A little more than a year later, just one month after his inauguration, Scott rejected $2.4 billion in federal money from President Barack Obama, effectively killing the high-speed line.
Scott said he was concerned Florida taxpayers would be on the hook for cost overruns and operating losses, and would have to pay back the federal money if the project failed. Federal officials and private vendors indicated all those issues could be addressed, but Scott never put the project out to bid, saying he would rather see the money go to ports, highways and freight rail to boost Florida's international trade opportunities.
Still in play: the SunRail project many state lawmakers agreed to only as part of the high-speed rail package.
Scott started examining SunRail shortly after his inauguration, when he froze project contracts totaling $238 million as part of an executive order requiring his sign-off on any state contract worth more than $1 million.
He has until Saturday to make a decision about whether to let SunRail go forward. That's when a 60-day congressional review of a $178.6 million federal grant agreement ends.
Last week, Scott told reporters that before he responds to the FTA, he wants to make sure Central Florida residents understand their financial obligation to SunRail, and that it may mean they won't get state money for road projects.
He also said he's determining exactly what he "can and cannot do" legally given "what's already been appropriated."
Weinstein, who co-hosted Scott's budget unveiling at a tea party rally in February, said he spoke last week to the governor about SunRail.
"We are so far down the tracks on this, that the governor may be in a box. He may not have the same legal protection that he had when he stopped the high-speed rail. He may have to sign this document even though he may not want to," Weinstein said.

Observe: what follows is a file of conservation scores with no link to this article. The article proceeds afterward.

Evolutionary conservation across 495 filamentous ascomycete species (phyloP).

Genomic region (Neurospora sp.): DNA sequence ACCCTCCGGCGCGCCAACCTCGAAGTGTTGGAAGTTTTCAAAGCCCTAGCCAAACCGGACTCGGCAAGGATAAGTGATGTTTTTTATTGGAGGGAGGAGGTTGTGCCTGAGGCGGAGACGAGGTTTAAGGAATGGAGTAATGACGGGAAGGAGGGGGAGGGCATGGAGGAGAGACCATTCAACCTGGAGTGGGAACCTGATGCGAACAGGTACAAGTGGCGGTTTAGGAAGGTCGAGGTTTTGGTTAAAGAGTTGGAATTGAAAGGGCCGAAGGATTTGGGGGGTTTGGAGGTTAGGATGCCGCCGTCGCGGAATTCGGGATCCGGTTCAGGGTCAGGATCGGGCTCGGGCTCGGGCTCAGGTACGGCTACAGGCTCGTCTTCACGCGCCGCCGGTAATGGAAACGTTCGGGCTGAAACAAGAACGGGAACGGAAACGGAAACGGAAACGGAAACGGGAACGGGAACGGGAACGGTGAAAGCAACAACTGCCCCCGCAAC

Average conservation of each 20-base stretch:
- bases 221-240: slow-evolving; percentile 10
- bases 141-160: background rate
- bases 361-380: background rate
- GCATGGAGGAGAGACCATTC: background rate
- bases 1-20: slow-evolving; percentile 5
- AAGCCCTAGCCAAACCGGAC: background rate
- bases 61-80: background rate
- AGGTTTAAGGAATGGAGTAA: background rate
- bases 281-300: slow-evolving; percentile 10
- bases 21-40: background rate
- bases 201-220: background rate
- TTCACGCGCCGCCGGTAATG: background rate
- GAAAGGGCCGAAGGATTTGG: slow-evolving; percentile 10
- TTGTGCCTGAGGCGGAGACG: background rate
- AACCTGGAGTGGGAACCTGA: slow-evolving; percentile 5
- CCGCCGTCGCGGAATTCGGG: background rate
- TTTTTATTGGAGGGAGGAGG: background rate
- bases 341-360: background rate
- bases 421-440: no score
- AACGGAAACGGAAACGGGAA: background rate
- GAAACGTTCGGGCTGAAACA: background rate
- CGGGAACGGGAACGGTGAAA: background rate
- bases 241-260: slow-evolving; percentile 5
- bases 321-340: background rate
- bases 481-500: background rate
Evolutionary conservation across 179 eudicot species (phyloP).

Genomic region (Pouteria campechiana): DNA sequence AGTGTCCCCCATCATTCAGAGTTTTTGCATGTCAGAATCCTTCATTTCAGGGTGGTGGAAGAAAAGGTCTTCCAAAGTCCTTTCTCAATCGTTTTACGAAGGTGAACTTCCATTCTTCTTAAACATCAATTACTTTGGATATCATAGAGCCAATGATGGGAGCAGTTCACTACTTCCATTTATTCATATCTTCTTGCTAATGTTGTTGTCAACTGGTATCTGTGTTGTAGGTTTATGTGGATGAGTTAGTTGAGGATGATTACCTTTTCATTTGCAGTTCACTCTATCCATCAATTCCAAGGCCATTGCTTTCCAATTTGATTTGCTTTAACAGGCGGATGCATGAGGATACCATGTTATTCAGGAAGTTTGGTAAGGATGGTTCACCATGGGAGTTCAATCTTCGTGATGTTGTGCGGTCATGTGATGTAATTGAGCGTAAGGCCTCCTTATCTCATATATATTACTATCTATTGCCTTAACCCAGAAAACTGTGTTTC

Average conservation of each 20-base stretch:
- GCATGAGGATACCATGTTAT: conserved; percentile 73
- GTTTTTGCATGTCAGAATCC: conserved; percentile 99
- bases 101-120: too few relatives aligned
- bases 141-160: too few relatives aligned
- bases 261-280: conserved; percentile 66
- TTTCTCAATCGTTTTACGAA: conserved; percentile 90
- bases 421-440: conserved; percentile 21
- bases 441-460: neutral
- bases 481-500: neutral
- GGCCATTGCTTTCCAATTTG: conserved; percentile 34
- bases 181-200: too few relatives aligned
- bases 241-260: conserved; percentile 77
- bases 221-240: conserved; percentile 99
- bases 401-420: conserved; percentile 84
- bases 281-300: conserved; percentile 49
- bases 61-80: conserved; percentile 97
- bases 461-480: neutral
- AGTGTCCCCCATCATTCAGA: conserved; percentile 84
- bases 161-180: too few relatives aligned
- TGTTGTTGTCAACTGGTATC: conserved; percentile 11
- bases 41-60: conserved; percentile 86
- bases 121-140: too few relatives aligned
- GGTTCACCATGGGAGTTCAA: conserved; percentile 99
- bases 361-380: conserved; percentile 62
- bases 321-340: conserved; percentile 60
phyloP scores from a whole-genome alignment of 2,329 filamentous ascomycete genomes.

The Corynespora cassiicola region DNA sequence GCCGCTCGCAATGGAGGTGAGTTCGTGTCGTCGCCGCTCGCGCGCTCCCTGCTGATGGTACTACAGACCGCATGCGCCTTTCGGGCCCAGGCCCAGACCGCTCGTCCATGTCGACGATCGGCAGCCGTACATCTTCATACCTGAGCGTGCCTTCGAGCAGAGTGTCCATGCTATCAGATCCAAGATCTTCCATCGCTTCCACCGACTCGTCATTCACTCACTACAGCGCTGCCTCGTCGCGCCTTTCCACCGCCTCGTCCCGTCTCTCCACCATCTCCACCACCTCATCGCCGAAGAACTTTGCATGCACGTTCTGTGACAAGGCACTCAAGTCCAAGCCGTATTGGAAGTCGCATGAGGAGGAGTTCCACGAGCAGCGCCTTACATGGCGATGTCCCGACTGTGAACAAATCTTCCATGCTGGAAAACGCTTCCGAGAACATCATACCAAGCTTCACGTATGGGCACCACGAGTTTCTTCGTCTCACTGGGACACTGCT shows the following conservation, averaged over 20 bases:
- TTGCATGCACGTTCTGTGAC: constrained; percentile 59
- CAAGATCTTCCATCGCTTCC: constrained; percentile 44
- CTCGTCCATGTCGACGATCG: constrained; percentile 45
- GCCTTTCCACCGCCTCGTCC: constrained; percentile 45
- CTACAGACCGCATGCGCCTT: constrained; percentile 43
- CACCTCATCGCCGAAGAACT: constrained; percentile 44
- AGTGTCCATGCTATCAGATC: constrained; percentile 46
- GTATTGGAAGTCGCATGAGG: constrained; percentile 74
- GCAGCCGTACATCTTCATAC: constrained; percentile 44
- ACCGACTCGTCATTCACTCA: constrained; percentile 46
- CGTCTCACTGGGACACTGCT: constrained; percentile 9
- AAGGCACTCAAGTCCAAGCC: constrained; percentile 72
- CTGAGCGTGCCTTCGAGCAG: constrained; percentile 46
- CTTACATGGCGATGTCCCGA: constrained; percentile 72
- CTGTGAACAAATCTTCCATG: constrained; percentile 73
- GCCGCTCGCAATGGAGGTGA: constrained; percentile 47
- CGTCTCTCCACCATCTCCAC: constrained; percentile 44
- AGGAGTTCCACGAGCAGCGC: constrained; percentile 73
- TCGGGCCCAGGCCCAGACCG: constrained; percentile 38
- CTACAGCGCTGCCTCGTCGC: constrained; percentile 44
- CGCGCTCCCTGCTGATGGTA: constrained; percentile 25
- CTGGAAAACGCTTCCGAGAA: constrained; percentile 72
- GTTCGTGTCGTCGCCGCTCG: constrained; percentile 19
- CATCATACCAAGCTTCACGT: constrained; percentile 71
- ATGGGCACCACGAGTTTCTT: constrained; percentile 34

The high-speed rail rejection sparked a lawsuit filed in the Florida Supreme Court by two state senators. The court, facing a tight deadline for a ruling, rejected their petition, saying it didn't have enough information.
Some question, though, if Scott is getting the best legal advice on the SunRail issue. His top attorney, Charles Trippe, previously worked for CSX.
"The governor has former CSX employees working for him who might be CSX employees again in the future and it's difficult to determine where their loyalties lie," said Sen. Paula Dockery, R-Lakeland, a longtime vocal opponent of SunRail. "Once again, the special interests take precedence over the interests of the taxpayers."
Scott spokesman Brian Hughes said Trippe has recused himself from discussions of SunRail.
The Florida Department of Transportation in 2009 estimated SunRail would cost $2.6 billion over 30 years to build and operate. The latest information from the DOT puts the costs at $1.28 billion. The savings came from eliminating bond funding and calculating costs over 20 years instead of 30, said DOT spokesman Dick Kane.
State taxpayers will pay at least $585 million to build the line, and local taxpayers will contribute at least $153 million. State and local governments will split construction cost overruns. The state will cover any operating losses in the first seven years, and locals will pick up operating losses after that.
State Senate President Mike Haridopolos, a Republican who is courting the tea party in a run for the U.S. Senate, sent a letter to the governor Thursday raising questions about the terms of the grant agreement with the federal government. In particular, he questioned who would be financially responsible if one of the project partners can't meet its obligations.
But House Speaker Cannon said earlier this month that after several conversations with the governor, he is "cautiously optimistic" that Scott will approve the project.
That would be good news to Orlando-area business leaders and elected officials, who see SunRail as a job creator and a growth-management tool that will ease congestion by getting cars and freight trains off urban roads.
But it will be a demerit for Scott in the eyes of his tea party loyalists.